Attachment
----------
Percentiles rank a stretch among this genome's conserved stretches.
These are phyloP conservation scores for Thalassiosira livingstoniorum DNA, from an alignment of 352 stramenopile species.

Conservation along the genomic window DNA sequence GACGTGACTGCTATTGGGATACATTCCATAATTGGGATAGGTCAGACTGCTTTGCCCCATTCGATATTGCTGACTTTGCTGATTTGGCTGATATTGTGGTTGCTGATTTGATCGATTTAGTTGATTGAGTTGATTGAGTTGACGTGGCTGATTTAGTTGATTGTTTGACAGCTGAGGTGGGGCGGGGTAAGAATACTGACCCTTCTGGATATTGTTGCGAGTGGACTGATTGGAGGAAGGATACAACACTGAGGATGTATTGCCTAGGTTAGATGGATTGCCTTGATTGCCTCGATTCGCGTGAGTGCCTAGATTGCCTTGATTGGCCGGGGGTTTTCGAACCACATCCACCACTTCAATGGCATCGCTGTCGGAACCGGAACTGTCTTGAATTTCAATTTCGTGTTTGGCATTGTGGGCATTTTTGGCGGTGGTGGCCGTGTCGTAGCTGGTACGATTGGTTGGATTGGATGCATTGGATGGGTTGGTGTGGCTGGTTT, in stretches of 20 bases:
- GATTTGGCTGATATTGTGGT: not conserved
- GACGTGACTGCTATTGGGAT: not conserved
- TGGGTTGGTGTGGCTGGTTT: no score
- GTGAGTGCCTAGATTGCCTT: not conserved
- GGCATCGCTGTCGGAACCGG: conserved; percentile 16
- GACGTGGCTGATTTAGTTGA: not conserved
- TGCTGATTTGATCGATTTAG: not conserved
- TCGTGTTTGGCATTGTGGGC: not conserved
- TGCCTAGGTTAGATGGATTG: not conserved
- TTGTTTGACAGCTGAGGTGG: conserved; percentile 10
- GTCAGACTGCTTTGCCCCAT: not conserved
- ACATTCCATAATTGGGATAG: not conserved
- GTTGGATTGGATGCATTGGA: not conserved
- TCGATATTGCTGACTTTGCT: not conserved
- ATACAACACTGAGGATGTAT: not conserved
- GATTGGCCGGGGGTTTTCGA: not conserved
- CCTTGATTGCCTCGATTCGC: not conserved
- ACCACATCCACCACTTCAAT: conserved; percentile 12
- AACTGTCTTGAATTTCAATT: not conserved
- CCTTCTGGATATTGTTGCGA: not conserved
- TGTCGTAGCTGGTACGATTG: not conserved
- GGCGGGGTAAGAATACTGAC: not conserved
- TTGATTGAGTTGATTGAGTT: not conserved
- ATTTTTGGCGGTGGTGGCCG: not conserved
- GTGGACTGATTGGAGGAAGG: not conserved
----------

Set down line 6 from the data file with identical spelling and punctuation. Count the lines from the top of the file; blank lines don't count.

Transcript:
- TGGGTTGGTGTGGCTGGTTT: no score